Wind back the clock a few years and sleep apnea wasn’t really a thing. Or, it was in health circles, but most of the general public had absolutely no idea of what it actually was.

Suffice to say, times have changed, and this is almost a buzzword amongst those individuals who are struggling to get an adequate amount of sleep.

However, sleep apnea isn’t merely a problem of struggling to sleep. It’s a condition which is lifelong, and can sometimes be dangerous. Bearing this in mind, we have compiled the following post which will highlight the finer details of the condition.

What is sleep apnea?

Sleep apnea is a condition which results in the walls of your throat narrowing as you sleep. The upshot of this is that it becomes more difficult, and sometimes impossible to breathe, with your sleep ultimately being affected.

In the most severe cases, sleep apnea can impact an individual every couple of minutes.
When an individual does suffer one of these episodes, they will be “retrieved” from their deep sleep midway through. This is because their brain is notified that there is a lack of oxygen, meaning that they are woken up. This is also the reason why sleep apnea can be so damaging; it can result in individuals waking up all-too frequently.

What are the symptoms?

Following on from the above, what are the obvious symptoms associated with sleep apnea?
While the definition might suggest that the condition is very obvious from the outset, this isn’t necessarily the case. In fact, a lot of sufferers find that it’s their partner who discovers the issue first. They will quite often notice unusual behavior whilst you sleep. When we define this “unusual behavior”, it usually comes in the form of snoring that is excessively loud, noisy breathing or even loud gasps during your sleep. It’s also not uncommon for people to sweat more through this condition, or wake up more frequently to go to the toilet.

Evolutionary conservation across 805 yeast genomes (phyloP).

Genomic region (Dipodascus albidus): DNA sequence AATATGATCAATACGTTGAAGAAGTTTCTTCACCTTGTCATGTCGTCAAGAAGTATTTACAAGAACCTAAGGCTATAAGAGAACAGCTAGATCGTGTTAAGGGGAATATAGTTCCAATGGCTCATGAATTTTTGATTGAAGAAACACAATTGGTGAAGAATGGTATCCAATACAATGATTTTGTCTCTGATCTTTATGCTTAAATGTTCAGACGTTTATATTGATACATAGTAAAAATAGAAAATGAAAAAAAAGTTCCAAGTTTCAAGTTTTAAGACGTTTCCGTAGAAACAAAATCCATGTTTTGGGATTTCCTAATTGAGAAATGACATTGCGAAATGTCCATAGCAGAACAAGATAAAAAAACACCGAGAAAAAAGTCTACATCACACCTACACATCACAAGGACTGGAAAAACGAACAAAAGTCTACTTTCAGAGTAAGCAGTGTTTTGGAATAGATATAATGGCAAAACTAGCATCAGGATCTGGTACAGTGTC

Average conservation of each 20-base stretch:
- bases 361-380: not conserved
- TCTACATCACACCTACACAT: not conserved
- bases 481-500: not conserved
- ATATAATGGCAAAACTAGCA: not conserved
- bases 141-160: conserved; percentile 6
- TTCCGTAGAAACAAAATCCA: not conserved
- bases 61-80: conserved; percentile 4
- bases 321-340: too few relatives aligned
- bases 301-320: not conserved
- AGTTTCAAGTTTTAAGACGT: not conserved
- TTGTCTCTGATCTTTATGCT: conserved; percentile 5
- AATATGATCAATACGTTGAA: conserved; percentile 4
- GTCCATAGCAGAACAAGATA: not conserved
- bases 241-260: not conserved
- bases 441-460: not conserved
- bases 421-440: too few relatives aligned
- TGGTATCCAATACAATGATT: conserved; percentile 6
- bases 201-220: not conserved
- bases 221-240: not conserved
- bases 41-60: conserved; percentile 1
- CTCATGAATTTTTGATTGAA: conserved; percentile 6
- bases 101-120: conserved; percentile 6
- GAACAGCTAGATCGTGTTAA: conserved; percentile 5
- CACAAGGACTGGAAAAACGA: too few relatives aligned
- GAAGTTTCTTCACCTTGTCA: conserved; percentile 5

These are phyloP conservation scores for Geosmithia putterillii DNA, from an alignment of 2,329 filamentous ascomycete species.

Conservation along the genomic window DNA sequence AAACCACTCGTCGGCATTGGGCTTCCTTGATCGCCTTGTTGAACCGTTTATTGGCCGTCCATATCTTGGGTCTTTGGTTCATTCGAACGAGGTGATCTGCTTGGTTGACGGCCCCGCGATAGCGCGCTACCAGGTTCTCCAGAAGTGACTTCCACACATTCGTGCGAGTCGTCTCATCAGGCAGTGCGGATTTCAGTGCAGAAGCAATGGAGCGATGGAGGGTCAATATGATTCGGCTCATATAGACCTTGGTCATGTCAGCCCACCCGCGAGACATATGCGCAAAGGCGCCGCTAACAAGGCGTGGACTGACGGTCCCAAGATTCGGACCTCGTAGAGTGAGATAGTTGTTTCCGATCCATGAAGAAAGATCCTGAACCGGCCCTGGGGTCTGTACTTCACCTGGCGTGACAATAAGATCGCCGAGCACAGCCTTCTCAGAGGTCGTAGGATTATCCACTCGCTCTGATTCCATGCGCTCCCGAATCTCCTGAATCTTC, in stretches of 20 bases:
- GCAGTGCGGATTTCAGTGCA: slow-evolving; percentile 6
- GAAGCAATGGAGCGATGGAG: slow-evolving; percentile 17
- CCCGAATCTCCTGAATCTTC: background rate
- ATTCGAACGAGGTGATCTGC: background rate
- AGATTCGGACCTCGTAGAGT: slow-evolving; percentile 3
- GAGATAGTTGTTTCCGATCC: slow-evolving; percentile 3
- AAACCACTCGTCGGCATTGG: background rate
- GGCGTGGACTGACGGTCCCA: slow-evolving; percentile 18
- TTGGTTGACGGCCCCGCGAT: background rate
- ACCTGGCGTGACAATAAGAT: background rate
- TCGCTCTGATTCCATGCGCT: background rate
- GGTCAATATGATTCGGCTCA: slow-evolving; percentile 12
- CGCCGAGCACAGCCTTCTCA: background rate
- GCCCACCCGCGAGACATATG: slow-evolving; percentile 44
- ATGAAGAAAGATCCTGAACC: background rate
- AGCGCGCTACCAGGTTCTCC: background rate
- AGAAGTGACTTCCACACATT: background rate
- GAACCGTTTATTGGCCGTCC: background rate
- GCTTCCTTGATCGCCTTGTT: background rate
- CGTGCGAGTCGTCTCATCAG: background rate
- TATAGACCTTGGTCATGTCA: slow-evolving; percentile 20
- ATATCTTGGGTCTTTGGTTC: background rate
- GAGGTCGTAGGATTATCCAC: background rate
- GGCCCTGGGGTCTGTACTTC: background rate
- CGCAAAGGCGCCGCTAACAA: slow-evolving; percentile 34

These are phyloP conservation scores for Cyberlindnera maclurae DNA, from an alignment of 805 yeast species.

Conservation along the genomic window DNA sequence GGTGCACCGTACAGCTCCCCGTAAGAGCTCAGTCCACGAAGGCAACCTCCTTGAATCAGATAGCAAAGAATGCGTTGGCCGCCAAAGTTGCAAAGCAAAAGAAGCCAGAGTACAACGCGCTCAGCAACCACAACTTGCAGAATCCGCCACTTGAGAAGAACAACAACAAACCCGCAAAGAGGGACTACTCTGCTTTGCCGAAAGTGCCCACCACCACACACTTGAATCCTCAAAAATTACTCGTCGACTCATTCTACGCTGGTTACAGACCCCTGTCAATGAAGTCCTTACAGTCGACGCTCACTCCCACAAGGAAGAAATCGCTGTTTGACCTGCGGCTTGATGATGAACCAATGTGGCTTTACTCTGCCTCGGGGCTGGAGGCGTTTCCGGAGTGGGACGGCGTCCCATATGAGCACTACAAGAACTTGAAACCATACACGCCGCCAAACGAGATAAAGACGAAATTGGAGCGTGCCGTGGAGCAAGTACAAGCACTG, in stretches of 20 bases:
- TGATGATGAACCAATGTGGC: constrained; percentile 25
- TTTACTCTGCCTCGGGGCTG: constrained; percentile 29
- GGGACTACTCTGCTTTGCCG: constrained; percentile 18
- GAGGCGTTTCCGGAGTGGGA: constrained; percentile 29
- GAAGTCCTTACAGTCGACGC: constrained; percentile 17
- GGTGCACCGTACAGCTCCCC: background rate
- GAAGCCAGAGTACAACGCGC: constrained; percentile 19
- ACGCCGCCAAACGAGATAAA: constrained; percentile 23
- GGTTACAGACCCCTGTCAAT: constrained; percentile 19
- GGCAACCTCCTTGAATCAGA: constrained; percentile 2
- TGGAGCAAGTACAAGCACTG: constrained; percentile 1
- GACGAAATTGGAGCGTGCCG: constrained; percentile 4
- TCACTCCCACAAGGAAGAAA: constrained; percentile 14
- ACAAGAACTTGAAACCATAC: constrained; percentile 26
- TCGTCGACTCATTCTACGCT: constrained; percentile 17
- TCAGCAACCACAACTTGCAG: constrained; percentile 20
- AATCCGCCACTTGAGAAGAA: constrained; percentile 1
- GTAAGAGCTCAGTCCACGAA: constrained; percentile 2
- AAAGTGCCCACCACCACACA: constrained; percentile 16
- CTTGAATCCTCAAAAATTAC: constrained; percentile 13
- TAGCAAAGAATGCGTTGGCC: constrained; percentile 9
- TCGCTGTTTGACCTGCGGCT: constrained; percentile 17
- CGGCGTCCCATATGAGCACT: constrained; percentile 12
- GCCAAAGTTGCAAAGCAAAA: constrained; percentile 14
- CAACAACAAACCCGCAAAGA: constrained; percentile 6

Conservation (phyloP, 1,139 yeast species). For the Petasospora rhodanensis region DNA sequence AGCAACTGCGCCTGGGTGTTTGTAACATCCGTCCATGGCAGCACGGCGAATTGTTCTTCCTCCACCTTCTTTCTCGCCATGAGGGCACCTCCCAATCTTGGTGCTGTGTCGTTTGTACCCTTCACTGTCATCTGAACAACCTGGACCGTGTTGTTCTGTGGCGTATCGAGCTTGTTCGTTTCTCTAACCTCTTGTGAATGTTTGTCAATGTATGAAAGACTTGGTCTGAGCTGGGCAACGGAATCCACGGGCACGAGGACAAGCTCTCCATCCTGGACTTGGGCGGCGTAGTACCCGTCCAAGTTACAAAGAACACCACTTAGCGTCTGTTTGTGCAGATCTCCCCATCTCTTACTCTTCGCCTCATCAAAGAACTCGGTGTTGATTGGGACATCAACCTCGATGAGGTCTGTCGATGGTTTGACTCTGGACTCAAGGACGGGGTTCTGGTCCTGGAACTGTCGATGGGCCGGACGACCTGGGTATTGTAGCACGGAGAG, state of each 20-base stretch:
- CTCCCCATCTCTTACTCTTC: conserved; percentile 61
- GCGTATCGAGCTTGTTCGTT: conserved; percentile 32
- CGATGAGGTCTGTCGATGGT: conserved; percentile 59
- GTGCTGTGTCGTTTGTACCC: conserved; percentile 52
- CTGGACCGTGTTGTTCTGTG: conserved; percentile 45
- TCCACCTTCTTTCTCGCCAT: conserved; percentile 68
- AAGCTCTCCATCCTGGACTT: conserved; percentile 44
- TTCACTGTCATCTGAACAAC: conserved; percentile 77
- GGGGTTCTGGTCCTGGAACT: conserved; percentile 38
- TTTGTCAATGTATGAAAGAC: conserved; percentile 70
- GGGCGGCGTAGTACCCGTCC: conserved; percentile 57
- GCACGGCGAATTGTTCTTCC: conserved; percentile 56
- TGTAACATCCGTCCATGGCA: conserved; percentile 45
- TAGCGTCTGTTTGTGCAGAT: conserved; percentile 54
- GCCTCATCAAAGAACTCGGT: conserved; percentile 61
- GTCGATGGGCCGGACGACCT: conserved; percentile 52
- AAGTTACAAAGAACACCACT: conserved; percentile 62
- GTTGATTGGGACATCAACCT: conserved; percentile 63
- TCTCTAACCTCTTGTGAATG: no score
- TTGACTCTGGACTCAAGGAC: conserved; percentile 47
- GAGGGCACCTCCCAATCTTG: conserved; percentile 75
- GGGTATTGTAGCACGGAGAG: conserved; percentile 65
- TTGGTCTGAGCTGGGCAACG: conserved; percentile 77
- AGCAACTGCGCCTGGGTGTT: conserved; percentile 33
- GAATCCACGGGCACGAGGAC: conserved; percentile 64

What treatment options are available?

It would be fair to say that sleep apnoea treatment options have widened significantly over the last few years, as the condition becomes more understood.

There are of course some lifestyle issues that can cause it. It’s understood that overweight people are more at risk, as are those that drink alcohol or smoke. As such, these should be the first avenues that you visit if you are looking to treat the condition.

In terms of more specific treatment methods, other options include a continuous positive airway pressure device, which will effectively stop your airway closing. Another solution is a mandibular advancement device, which fits around your jaw and increases the space at the back of your throat. Both of these are designed at allowing air to constantly pass through your airways through the course of the night.

While some people will consider surgery, this is only usually in the cases where the sleep apnea is caused by an unorthodox neck structure which is limiting the airflow.


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